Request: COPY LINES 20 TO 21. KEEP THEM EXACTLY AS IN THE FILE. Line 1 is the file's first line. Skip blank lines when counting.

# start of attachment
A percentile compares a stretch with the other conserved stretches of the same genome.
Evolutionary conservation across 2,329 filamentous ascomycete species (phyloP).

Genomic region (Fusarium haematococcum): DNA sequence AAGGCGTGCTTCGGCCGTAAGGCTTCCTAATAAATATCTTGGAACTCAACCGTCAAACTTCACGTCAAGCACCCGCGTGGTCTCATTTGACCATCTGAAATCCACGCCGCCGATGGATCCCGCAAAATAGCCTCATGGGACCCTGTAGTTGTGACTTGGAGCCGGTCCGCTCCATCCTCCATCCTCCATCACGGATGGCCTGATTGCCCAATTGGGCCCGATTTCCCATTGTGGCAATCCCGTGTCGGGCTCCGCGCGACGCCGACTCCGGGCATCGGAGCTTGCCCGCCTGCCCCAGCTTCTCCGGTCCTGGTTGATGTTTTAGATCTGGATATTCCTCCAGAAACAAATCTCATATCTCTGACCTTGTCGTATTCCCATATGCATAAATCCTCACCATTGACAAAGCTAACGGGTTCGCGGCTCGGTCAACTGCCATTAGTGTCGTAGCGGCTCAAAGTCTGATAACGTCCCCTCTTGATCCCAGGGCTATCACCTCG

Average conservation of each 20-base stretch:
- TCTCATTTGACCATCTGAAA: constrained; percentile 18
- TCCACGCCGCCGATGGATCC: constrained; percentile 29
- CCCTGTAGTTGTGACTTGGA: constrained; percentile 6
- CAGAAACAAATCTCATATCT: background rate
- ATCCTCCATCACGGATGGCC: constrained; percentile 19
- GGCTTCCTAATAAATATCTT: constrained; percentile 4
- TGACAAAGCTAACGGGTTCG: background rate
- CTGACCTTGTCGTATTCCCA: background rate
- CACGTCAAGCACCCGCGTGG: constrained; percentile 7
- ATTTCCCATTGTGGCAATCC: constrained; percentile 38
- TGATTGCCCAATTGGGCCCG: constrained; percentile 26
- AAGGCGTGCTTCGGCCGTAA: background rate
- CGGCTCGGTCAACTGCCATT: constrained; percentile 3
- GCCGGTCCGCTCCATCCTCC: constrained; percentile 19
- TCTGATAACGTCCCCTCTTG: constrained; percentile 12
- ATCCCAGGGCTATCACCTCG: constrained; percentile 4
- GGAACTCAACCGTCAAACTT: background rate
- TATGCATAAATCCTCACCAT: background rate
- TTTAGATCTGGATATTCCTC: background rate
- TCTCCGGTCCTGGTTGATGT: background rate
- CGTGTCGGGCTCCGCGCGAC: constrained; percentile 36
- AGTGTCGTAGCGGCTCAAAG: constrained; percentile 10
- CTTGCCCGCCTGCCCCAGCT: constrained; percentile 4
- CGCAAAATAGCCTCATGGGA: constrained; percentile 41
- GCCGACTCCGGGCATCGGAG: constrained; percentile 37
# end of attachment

- ATCCCAGGGCTATCACCTCG: constrained; percentile 4
- GGAACTCAACCGTCAAACTT: background rate